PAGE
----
A Conservative MP has questioned the Department for Digital, Culture, Media and Sport’s (DCMS) decision to allocate £14m of its £750m charity support package to zoos.
Sir Geoffrey Clifton-Brown is a member of the Public Accounts Committee, which was taking evidence from Sarah Healey, permanent secretary at DCMS, yesterday.
He asked: “How does your decision to allocate the funding to DEFRA [Department for Environment, Food and Rural Affairs] in the department support grants fit in with the objectives you set to support the vulnerable during the pandemic?”
Healey said it was mix of funding to support food distribution networks and to support zoos.
“We were extremely concerned about the welfare of animals in zoos and what was going to happen as result of them being closed during this period,” she explained.
However, Clifton-Brown described zoos as “essentially businesses” and suggested that they should have been supported from other funding pots.
“Was this charitable money, allocated by your department, the proper mechanism to support what was essentially a business sector?” he said.
He later added: “Given that this money was inevitably being taken away from other really vulnerable causes, was this the correct avenue?”
Healey said many zoos are charities and that she had no concerns about the process that saw DEFRA receive funding for zoos.
Clifton-Brown then suggested that the National Audit Office may wish to look into this further.
Zoos reopened but still face challenges
Many zoos were able to reopen this week as lockdown restrictions lifted.
However, the British and Irish Association for Zoos and Aquariums (BIAZA) warned the government that the sector would continue to need support. Its recent research shows that, on average, zoos lost £2m due to being forced to close.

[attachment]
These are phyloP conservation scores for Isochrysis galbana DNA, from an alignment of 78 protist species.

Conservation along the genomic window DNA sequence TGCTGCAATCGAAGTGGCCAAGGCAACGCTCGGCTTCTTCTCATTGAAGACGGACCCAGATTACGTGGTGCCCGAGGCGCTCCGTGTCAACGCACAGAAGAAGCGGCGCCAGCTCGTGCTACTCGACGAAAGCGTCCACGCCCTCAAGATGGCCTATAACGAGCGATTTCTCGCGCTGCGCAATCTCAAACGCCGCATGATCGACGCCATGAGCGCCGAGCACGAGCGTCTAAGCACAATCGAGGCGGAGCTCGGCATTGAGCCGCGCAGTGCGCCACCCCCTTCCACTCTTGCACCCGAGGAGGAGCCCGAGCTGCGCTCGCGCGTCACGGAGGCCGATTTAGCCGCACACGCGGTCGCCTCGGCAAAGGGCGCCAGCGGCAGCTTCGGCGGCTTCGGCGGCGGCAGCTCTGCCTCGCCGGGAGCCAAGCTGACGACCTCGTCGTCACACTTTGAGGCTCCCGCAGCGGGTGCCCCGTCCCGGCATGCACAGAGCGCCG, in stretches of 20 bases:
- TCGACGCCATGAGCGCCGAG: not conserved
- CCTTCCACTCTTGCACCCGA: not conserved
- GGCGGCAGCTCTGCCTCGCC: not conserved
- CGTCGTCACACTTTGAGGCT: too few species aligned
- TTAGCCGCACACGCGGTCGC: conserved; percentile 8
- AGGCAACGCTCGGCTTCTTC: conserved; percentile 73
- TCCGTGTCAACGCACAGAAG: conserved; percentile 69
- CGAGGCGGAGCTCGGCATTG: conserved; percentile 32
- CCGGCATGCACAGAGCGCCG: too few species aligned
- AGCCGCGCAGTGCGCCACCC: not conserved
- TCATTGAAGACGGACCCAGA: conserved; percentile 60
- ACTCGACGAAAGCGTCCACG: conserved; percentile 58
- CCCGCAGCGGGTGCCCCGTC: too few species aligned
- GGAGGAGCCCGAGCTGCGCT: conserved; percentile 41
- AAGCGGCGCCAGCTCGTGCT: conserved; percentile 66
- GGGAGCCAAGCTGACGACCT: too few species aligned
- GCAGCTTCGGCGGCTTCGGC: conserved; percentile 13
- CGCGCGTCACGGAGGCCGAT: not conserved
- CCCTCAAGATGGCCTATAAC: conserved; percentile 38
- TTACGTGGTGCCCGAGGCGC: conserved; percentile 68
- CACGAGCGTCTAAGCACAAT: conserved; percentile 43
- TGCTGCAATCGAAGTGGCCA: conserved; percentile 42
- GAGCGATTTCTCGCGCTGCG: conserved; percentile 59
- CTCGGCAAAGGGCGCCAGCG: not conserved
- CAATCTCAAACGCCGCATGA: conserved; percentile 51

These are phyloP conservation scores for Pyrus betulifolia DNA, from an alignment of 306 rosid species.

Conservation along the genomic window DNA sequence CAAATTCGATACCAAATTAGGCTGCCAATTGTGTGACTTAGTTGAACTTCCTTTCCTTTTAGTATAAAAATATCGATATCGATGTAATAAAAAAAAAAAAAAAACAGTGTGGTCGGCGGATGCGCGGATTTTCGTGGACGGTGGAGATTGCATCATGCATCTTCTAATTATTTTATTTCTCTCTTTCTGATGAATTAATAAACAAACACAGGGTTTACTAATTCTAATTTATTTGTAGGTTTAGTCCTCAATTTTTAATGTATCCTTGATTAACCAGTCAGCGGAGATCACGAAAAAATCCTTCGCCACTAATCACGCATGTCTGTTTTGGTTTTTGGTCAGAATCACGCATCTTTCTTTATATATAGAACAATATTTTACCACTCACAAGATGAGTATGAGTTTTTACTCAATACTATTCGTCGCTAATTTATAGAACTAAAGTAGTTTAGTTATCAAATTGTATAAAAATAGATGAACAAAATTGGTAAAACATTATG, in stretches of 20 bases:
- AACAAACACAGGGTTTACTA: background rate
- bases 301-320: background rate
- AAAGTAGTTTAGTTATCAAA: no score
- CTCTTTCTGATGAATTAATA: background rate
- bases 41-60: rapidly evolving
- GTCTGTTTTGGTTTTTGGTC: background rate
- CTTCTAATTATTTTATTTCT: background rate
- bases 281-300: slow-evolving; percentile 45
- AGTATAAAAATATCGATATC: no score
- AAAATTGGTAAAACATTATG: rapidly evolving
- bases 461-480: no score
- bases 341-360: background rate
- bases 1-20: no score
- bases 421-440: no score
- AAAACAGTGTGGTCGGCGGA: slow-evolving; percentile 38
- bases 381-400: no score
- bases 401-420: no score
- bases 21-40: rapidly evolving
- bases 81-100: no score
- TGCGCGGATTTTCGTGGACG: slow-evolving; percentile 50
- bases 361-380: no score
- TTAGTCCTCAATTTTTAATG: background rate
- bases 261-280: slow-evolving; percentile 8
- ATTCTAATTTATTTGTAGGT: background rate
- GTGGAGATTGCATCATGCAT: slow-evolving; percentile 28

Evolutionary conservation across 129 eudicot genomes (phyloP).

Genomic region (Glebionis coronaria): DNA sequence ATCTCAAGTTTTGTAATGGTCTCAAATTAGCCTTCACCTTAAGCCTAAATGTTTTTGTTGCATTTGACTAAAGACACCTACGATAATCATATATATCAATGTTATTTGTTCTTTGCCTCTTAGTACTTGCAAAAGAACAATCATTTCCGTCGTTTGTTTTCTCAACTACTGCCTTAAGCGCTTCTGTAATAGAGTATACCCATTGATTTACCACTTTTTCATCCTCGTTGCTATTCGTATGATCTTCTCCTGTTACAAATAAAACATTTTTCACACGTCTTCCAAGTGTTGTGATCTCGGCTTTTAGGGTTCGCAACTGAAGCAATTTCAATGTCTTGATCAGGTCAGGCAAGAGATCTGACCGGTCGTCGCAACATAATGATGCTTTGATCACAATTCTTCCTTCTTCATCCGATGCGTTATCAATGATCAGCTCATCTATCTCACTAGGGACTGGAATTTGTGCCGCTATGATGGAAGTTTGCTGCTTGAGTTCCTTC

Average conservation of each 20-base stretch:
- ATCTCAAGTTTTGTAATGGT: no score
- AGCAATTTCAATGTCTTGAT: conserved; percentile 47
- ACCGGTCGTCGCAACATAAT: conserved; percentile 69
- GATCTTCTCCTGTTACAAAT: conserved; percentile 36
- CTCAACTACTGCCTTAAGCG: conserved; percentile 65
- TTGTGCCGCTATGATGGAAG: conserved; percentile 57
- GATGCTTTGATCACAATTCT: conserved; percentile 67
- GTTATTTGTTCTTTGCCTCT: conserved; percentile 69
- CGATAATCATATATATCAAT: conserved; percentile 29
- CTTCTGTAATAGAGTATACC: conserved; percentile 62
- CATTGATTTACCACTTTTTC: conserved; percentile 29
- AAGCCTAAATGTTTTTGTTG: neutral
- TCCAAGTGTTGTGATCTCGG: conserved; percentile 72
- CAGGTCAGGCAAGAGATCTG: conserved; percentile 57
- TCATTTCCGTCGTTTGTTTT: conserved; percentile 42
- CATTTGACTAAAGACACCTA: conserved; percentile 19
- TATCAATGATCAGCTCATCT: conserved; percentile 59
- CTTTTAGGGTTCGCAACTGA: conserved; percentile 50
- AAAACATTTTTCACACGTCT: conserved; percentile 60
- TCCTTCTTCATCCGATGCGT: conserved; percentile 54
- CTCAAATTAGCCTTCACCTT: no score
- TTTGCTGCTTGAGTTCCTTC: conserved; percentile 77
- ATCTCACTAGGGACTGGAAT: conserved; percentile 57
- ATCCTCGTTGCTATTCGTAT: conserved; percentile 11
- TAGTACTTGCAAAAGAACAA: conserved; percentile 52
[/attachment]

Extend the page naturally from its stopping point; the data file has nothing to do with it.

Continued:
For several months the zoo sector has been criticising DEFRA’s second round of funding to support organisations, which did not come from the £750m fund allocated by DCMS.
Last week, Jo Judge, CEO of BIAZA said: “Like many organisations, zoos and aquariums have been devastated by the pandemic. But unlike other organisations zoos and aquariums have not been able to rely on government assistance and by far the majority have fallen through the cracks in government support, despite their importance to wildlife conservation, education and research.”
BIAZA claims that the current scheme to support zoos and aquariums has largely failed to support the sector. So far less than 10% of the government’s Zoo Animals Fund has been spent. The representative body says this is because it requires zoos to be down to “unacceptably low levels of reserves before they can access the fund meaning it has been impossible for the majority of zoos to access much-needed help”.
Judge added: “Zoos and aquariums have no access to government support as cultural institutions, no access to support as tourist destinations and only very limited support as conservation organisations.
“After a year of closures and financial blows they face a precarious future. We are hugely grateful for the continued support of the public, and are pleased to finally be welcoming back our visitors. With their support we look forward to being able to get back to conserving and sharing the wonders of nature.”